Earlier this year Google announced an all-new gaming platform called Stadia and we have all the latest details, including the release date. Stadia is a cloud-based gaming system that will bring together gamers, developers, streamers, YouTube and more into one place, playable on any screen. Here’s when you can try it, how much Stadia costs, what games are available and the release date.
Imagine being able to play all the latest games without a big expensive PC or the latest Xbox console. Instead, just open the Chrome Browser and find the game you want to play to get started. All without having to download or update anything. It just works, instantly, even on your phone.
You can even go from watching your favorite streamer on YouTube to playing alongside them in a matter of seconds. Google servers do the heavy lifting and the game simply gets streamed to whatever device you’re playing on. A phone, Chromecast, laptop, and more. Here’s a quick video and more info.
- Stadia is Google’s New Cloud-Gaming Platform
- Google Stadia Release Date is November 19th
- Stadia Pro Base Subscription is $10 per month (Plus add-ons, or extra games)
What is Google Stadia?
Stadia is basically Netflix for gaming. It’s Google’s all-new cloud gaming system previously known as Project Stream. The idea is simple: Stadia will let you play AAA games (from any platform) on any device with a Chrome Browser. You don’t have to download, install, patch, or upgrade your games — ever. Instead, it’s always up-to-date and ready to go.
- Play Any Game on Any Device with a Chrome Browser (As in Desktop, Laptop, TV, Phones, Tablets, Chromecast, and the Stadia Controller)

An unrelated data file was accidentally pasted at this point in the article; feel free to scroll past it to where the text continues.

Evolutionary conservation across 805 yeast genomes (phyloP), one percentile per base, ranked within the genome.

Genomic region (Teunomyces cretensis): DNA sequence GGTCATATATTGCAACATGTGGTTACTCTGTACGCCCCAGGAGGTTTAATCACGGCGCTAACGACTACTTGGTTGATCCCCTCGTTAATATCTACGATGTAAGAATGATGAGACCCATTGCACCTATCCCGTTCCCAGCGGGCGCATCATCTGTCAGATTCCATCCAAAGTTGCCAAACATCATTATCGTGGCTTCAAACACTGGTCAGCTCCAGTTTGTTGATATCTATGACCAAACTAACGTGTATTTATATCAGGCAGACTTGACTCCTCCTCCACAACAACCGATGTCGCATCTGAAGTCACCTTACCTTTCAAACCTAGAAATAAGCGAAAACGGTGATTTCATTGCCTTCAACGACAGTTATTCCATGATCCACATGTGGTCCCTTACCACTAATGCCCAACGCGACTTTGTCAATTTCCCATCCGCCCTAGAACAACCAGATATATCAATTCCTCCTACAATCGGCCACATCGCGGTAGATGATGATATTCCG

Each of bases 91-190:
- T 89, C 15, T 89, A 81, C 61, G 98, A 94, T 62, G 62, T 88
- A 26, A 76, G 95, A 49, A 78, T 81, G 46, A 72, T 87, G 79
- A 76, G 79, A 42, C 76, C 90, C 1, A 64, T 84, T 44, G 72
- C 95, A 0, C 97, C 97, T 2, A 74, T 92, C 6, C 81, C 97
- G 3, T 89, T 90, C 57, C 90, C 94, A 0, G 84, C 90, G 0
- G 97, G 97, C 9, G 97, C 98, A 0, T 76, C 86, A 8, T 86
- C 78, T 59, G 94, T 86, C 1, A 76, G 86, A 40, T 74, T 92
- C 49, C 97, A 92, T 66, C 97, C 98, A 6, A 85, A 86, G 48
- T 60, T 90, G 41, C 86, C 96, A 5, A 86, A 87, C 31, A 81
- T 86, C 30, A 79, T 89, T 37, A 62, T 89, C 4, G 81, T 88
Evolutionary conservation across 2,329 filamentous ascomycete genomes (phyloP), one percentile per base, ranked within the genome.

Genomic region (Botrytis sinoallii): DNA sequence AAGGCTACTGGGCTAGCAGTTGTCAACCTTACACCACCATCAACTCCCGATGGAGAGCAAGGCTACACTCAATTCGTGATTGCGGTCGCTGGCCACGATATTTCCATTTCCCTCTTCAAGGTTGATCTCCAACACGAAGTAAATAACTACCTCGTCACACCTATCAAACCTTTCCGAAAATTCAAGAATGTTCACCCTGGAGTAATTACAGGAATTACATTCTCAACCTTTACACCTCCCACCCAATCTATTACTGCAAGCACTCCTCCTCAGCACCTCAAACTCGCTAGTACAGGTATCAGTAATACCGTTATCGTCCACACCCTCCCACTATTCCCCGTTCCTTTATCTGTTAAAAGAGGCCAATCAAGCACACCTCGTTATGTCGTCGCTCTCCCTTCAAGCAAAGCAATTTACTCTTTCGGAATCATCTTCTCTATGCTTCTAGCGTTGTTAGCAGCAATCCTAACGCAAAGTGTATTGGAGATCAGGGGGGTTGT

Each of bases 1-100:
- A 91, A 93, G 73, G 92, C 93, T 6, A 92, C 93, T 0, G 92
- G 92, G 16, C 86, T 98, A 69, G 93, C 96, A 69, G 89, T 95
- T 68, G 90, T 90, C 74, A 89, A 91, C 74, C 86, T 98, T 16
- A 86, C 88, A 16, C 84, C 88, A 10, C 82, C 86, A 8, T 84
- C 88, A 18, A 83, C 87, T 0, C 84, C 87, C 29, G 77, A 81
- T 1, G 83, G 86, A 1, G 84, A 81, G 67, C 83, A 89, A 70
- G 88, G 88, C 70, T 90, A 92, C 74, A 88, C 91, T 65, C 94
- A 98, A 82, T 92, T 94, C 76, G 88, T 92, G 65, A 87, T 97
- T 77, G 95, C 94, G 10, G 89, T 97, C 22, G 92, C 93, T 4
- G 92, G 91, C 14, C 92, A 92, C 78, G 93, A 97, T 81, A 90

- Stadia is for Gamers, Developers & Streamers
You simply sign-in and stream games over the internet to any device you’d like to play on. Stadia is capable of delivering smooth, stable, lag-free gaming in up to 4K resolution at 60 FPS with HDR and surround sound. Essentially, games will run just like they’re being played on a $2,000 PC, the Xbox or a Playstation yet they’re being streamed to your device over the internet. Stadia is similar to NVIDIA’s GeForce Now, PlayStation Now, or even Microsoft XCloud, only with the power of Google, the Google Assistant and YouTube all combined.
In fact, Google claims that its Stadia cloud computing power is more powerful than a PS4 Pro and Xbox One X combined, which will result in an amazing and simple gaming experience for everyone. That’s a bold statement and something that will be immensely popular if they can deliver on all these promises.
And if all of that sounds impressive, this is only just the beginning. Google further went on to state they plan to offer 8K gaming eventually, stable 120 fps framerates for any title, and much more. Well, as long as you have an internet connection fast enough to pipe all the information from Google’s servers back to your device of choice.